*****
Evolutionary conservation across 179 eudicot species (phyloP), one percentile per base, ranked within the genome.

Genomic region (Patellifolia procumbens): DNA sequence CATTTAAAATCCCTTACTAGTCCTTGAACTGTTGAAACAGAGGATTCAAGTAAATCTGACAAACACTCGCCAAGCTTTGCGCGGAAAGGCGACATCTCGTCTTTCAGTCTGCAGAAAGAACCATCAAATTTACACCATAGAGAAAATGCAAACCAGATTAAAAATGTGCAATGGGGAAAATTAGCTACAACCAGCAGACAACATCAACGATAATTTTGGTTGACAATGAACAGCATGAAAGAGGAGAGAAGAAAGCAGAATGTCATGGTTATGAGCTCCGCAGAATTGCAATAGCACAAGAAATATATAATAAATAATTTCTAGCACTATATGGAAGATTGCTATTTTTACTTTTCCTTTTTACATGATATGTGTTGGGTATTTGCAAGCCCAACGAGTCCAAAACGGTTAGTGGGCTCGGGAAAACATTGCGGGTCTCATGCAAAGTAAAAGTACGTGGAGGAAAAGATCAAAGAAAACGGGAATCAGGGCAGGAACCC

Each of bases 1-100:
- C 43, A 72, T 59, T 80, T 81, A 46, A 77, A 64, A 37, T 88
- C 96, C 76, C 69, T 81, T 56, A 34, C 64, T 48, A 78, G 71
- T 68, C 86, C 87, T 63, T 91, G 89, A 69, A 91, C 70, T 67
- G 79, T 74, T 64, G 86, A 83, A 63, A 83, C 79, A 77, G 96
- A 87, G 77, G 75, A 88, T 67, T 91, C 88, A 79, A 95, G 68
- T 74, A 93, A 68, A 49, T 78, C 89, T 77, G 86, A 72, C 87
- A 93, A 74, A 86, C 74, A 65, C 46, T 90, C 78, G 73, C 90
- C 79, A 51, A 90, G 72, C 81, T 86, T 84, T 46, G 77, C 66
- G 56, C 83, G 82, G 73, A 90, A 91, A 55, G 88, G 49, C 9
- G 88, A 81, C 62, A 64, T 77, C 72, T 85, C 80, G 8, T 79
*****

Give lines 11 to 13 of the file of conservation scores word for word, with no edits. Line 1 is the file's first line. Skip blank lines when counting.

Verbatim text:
- C 79, A 51, A 90, G 72, C 81, T 86, T 84, T 46, G 77, C 66
- G 56, C 83, G 82, G 73, A 90, A 91, A 55, G 88, G 49, C 9
- G 88, A 81, C 62, A 64, T 77, C 72, T 85, C 80, G 8, T 79